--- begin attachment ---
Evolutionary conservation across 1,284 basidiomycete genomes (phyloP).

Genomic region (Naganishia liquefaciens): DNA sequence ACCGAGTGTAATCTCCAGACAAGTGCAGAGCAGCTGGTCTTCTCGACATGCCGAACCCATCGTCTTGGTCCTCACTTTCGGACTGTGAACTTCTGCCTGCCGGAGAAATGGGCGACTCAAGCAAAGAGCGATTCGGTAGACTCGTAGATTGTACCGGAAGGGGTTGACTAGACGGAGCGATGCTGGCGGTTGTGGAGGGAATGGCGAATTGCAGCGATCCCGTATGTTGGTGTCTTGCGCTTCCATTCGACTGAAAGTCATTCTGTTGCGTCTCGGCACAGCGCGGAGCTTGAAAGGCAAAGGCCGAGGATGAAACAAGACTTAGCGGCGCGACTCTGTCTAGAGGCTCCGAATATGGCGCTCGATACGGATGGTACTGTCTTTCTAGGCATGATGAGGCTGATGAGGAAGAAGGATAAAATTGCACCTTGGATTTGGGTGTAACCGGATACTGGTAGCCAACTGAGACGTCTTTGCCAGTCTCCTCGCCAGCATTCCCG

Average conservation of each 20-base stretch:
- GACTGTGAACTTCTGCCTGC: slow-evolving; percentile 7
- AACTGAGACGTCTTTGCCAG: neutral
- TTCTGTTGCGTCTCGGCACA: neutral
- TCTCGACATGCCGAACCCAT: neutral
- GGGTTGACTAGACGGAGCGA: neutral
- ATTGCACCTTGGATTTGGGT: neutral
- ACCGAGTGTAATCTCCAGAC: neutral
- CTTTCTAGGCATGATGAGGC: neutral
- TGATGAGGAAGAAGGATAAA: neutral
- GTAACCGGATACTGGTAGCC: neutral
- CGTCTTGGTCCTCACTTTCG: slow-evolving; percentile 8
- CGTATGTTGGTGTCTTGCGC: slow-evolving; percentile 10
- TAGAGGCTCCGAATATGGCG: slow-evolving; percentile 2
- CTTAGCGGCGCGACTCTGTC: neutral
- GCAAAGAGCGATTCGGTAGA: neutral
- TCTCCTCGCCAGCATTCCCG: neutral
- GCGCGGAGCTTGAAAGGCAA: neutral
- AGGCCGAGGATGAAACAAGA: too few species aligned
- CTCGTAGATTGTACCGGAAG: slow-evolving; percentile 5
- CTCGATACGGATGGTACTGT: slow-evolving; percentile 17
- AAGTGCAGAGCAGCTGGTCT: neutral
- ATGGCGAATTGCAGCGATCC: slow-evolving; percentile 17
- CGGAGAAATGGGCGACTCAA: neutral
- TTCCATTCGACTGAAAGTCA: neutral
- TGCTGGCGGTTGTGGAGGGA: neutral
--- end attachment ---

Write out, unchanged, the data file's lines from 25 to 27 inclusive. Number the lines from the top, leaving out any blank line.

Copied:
- ATGGCGAATTGCAGCGATCC: slow-evolving; percentile 17
- CGGAGAAATGGGCGACTCAA: neutral
- TTCCATTCGACTGAAAGTCA: neutral